Courtesans and Tantric Consorts: Sexualities in Buddhist Narrative, Iconography and Ritual

By Serinity Young | Go to book overview

CONCLUSION

Beginning with the biographies of the Buddha, this study has examined Buddhist practices and beliefs about gender, sexuality, and family life primarily as they are revealed in biographical texts, iconography, and rituals. Sexuality was examined both from within family life among wives and husbands and outside of it among courtesans and tantric practitioners. Attitudes toward procreation and the parent/child relationship were also explored in terms of medical theory, rituals, and the ideology of karma. This exploration of what it meant and continues to mean to be Buddhist, gendered, and sexual has revealed anxieties about the stability of masculinity and argued that the symbolic inclusion of femaleness was accompanied by the actual exclusion of real women.

My focus has been on women, but this inevitably led to men, revealing male fears of female sexuality and pollution, and anxieties about the loss of masculinity. We have seen the early celebration of women's auspicious powers of procreation in the iconography of the Buddha's mother, Queen Māyā, its later elaboration in narratives about courtesans and female tantric consorts, and its apotheosis in

ākinīs, goddesses and female celestial bodhisattvas. In tandem with these articulations about women and the feminine we have seen ambivalent expressions of male reproductive power in ideas about fatherhood beginning with the Buddha's father, King Śuddhodana, the Buddha himself as father, and its apotheosis in the notion of the spiritual father, the guru.

Additional gendered themes surfaced in the abundant literature on sex change, lands without men, and heavens without women. These presented negative images of womanhood, and fractured images of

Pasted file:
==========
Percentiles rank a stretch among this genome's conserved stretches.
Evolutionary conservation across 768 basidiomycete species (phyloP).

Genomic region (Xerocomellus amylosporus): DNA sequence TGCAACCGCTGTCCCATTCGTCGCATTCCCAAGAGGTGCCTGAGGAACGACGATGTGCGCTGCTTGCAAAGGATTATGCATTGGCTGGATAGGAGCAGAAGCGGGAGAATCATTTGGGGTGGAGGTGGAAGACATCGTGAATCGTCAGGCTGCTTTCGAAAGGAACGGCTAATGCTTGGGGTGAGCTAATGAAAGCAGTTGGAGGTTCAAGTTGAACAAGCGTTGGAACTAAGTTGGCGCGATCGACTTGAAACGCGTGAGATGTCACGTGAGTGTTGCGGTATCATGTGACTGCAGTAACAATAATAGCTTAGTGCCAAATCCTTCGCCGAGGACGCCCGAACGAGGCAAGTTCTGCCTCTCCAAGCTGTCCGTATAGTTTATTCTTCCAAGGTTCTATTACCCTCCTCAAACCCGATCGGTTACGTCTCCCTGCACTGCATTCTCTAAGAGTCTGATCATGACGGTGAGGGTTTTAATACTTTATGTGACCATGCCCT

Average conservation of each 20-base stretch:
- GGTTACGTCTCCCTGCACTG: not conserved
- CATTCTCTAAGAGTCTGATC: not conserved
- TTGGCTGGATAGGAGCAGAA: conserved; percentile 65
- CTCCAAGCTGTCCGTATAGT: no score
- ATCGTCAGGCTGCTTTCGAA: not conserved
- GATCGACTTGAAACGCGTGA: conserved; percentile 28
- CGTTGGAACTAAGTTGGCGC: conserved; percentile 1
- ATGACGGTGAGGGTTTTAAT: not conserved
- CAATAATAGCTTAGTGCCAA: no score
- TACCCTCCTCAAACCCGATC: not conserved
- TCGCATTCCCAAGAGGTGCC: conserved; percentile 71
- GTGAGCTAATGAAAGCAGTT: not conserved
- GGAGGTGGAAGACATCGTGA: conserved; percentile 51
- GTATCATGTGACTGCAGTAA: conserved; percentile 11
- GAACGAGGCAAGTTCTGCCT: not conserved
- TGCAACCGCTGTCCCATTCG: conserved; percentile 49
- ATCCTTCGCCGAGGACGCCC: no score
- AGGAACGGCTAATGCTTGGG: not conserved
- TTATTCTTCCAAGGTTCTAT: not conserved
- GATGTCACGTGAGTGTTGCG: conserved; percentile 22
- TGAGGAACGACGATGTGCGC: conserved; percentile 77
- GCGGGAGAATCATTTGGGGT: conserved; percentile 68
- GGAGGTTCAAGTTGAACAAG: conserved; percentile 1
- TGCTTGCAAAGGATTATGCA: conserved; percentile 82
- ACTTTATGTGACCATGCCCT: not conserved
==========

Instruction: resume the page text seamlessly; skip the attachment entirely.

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Courtesans and Tantric Consorts: Sexualities in Buddhist Narrative, Iconography and Ritual
Table of contents

Table of contents

  • Advance Praise for Courtesans and Tantric Consorts ii
  • Title Page iii
  • Contents vii
  • Illustrations xi
  • Acknowledgments xiii
  • Abbreviations xvii
  • Note on Transliteration xix
  • Introduction xxi
  • Chapter 1 - Rejection and Reconciliation 3
  • Part II - Parents and Procreation 21
  • Chapter 2 - Mothers and Sons 23
  • Chapter 3 - Medical Excursus 57
  • Chapter 4 - Fathers and Heirs 67
  • Part III - Sexualities 81
  • Chapter 5 - Wives and Husbands 83
  • Chapter 6 - South Asian Courtesans 105
  • Chapter 7 - Courtesans in Buddhist Literature 121
  • Chapter 8 - Tantric Consorts: Introduction 133
  • Chapter 9 - Tantric Consorts: Tibet 149
  • Chapter 10 - The Traffic in Women 165
  • Chapter 11 - Women, Men, and Impurity 179
  • Chapter 12 - Sex Change 191
  • Chapter 13 - Other Lands/Other Realities 211
  • Conclusion 231
  • Bibliography 233
  • Index 249
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